redis and server | Mar 11, 2016 • Ding Jiao

Returns @array-reply of details about all Redis commands.

Cluster clients must be aware of key positions in commands so commands can go to matching instances, but Redis commands vary between accepting one key, multiple keys, or even multiple keys separated by other data.

You can use COMMAND to cache a mapping between commands and key positions for each command to enable exact routing of commands to cluster instances.

Nested Result Array

Each top-level result contains six nested results. Each nested result is:

  • command name
  • command arity specification
  • nested @array-reply of command flags
  • position of first key in argument list
  • position of last key in argument list
  • step count for locating repeating keys

Command Name

Command name is the command returned as a lowercase string.

Command Arity

1) 1) "get"
   2) (integer) 2
   3) 1) readonly
   4) (integer) 1
   5) (integer) 1
   6) (integer) 1

1) 1) "mget"
   2) (integer) -2
   3) 1) readonly
   4) (integer) 1
   5) (integer) -1
   6) (integer) 1

Command arity follows a simple pattern:

  • positive if command has fixed number of required arguments.
  • negative if command has minimum number of required arguments, but may have more.

Command arity includes counting the command name itself.


  • GET arity is 2 since the command only accepts one argument and always has the format GET _key_.
  • MGET arity is -2 since the command accepts at a minimum one argument, but up to an unlimited number: MGET _key1_ [key2] [key3] ....

Also note with MGET, the -1 value for “last key position” means the list of keys may have unlimited length.


Command flags is @array-reply containing one or more status replies:

  • write - command may result in modifications
  • readonly - command will never modify keys
  • denyoom - reject command if currently OOM
  • admin - server admin command
  • pubsub - pubsub-related command
  • noscript - deny this command from scripts
  • random - command has random results, dangerous for scripts
  • sort_for_script - if called from script, sort output
  • loading - allow command while database is loading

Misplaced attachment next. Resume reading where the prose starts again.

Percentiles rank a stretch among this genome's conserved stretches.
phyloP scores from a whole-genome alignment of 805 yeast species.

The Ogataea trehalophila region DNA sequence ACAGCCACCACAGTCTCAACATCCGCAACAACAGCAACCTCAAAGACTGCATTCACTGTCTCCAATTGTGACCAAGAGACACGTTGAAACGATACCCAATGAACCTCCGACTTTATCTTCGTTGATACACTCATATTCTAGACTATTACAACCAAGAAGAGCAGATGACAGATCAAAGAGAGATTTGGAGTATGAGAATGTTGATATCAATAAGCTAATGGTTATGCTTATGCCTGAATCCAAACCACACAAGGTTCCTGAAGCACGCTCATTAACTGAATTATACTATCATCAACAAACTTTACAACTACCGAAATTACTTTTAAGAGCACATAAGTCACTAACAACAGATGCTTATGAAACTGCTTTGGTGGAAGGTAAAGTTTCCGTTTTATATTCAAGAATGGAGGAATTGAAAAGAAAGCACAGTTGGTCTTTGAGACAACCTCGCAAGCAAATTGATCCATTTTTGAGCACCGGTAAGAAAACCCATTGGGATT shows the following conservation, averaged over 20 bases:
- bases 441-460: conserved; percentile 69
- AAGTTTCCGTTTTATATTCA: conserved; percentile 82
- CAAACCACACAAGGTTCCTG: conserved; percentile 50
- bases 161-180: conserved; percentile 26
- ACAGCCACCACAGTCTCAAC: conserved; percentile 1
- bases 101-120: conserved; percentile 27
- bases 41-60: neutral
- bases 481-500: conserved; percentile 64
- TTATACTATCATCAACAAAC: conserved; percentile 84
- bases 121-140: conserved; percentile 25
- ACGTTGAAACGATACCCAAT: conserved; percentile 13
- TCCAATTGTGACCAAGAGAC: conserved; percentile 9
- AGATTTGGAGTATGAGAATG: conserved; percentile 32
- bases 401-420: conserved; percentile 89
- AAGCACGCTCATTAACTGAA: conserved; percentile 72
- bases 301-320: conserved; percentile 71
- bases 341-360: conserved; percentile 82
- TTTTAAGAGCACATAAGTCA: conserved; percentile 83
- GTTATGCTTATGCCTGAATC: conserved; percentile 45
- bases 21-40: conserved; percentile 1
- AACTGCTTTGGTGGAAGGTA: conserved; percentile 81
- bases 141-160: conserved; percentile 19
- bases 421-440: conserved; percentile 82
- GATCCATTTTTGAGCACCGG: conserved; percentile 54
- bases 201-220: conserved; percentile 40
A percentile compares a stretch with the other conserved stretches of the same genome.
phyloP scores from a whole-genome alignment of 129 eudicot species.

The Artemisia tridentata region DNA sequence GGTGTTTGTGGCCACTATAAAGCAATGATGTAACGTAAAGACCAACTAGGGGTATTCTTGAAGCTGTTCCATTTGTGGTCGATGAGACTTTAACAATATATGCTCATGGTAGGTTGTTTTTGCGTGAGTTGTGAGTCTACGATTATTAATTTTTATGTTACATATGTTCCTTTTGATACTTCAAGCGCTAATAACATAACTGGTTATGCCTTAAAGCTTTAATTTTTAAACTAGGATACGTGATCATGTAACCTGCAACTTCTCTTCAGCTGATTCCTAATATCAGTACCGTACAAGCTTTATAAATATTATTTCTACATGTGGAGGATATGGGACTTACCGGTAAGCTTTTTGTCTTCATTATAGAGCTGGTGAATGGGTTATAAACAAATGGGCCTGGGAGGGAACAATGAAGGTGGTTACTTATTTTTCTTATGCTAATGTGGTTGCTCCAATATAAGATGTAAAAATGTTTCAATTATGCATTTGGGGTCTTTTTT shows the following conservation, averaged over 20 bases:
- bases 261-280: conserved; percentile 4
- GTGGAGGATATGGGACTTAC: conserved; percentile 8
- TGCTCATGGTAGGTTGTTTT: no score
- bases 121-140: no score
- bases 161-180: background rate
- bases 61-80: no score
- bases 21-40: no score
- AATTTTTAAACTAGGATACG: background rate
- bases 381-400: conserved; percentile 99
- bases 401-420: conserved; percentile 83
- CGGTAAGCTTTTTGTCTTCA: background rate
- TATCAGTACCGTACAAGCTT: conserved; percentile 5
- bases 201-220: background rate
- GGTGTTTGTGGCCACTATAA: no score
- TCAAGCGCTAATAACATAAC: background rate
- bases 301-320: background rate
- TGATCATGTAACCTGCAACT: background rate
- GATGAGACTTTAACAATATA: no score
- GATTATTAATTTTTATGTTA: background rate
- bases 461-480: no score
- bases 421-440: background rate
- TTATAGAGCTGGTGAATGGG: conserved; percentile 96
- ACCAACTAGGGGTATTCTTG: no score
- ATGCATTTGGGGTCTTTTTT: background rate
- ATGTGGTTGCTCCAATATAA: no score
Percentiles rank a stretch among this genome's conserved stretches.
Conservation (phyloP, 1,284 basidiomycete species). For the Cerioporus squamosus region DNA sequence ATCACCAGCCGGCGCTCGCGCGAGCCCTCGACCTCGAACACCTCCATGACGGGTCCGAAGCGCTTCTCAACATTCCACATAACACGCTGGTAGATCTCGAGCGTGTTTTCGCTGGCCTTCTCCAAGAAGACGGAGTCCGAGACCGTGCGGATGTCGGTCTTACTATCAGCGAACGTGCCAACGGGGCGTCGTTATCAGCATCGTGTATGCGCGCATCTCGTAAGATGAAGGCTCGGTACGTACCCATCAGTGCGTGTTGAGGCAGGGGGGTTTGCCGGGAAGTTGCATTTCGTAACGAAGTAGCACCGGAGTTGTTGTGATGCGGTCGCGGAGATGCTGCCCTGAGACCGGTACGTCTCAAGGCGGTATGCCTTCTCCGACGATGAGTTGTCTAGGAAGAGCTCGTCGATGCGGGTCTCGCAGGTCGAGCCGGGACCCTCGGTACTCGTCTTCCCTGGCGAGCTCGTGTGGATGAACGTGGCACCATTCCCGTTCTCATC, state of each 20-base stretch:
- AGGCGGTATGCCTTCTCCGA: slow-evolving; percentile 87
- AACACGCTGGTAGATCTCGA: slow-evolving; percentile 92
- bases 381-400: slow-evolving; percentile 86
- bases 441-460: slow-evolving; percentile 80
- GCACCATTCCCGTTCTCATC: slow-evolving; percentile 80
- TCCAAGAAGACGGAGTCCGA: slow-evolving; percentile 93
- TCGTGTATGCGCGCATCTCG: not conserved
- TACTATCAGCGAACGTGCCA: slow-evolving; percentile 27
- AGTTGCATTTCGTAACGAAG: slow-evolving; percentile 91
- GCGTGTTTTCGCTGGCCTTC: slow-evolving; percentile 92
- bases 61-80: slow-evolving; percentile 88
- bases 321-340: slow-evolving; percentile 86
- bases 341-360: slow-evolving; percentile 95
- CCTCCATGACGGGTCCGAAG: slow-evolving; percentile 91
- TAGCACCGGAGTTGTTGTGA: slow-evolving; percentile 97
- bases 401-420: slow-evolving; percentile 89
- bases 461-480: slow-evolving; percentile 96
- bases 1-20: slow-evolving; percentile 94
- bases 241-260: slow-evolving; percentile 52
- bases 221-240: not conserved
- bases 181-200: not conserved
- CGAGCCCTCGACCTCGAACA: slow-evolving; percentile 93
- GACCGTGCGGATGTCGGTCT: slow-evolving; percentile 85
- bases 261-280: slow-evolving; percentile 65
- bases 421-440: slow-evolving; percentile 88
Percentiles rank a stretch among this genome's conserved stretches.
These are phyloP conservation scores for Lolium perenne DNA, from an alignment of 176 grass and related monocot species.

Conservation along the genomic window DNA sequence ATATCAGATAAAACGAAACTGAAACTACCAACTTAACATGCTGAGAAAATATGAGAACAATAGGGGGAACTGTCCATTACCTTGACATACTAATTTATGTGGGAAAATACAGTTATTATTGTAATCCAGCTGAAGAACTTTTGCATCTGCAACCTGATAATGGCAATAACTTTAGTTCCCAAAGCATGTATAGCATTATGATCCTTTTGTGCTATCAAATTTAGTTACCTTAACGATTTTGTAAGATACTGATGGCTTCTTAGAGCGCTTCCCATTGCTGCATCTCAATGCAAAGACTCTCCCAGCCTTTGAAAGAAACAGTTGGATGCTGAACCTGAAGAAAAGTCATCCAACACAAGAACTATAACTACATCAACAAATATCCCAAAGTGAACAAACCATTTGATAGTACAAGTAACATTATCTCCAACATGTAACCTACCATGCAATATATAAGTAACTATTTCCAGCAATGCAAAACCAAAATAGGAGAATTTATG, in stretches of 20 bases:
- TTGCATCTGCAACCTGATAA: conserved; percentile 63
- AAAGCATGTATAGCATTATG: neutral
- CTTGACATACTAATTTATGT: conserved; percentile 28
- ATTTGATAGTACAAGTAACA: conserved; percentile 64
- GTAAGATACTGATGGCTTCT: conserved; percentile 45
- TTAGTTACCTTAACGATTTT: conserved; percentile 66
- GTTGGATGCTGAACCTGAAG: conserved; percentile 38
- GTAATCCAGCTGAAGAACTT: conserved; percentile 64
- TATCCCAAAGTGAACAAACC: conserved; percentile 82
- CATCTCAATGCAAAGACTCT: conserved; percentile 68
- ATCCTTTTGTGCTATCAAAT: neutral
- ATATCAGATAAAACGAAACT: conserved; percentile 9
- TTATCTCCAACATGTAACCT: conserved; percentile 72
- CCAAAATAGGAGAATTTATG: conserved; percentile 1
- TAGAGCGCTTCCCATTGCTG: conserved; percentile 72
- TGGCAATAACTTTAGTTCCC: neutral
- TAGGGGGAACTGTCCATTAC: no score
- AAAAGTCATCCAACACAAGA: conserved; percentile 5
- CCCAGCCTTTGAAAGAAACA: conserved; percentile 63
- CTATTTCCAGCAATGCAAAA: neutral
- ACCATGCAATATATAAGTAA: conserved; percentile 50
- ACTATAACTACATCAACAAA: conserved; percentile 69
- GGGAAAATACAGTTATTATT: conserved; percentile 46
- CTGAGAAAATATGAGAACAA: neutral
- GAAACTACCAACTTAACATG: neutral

• stale - allow command while replica has stale data
  • skip_monitor - do not show this command in MONITOR
  • asking - cluster related - accept even if importing
  • fast - command operates in constant or log(N) time. Used for latency monitoring.
  • movablekeys - keys have no pre-determined position. You must discover keys yourself.

Movable Keys

1) 1) "sort"
   2) (integer) -2
   3) 1) write
      2) denyoom
      3) movablekeys
   4) (integer) 1
   5) (integer) 1
   6) (integer) 1

Some Redis commands have no predetermined key locations. For those commands, flag movablekeys is added to the command flags @array-reply. Your Redis Cluster client needs to parse commands marked movabkeleys to locate all relevant key positions.

Complete list of commands currently requiring key location parsing:

  • SORT - optional STORE key, optional BY weights, optional GET keys
  • ZUNIONSTORE - keys stop when WEIGHT or AGGREGATE starts
  • ZINTERSTORE - keys stop when WEIGHT or AGGREGATE starts
  • EVAL - keys stop after numkeys count arguments
  • EVALSHA - keys stop after numkeys count arguments

Also see COMMAND GETKEYS for getting your Redis server tell you where keys are in any given command.

First Key in Argument List

For most commands the first key is position 1. Position 0 is always the command name itself.

Last Key in Argument List

Redis commands usually accept one key, two keys, or an unlimited number of keys.

If a command accepts one key, the first key and last key positions is 1.

If a command accepts two keys (e.g. BRPOPLPUSH, SMOVE, RENAME, …) then the last key position is the location of the last key in the argument list.

If a command accepts an unlimited number of keys, the last key position is -1.

Step Count

1) 1) "mset"
   2) (integer) -3
   3) 1) write
      2) denyoom
   4) (integer) 1
   5) (integer) -1
   6) (integer) 2

1) 1) "mget"
   2) (integer) -2
   3) 1) readonly
   4) (integer) 1
   5) (integer) -1
   6) (integer) 1

Key step count allows us to find key positions in commands like MSET where the format is MSET _key1_ _val1_ [key2] [val2] [key3] [val3]....

In the case of MSET, keys are every other position so the step value is 2. Compare with MGET above where the step value is just 1.


@array-reply: nested list of command details. Commands are returned in random order.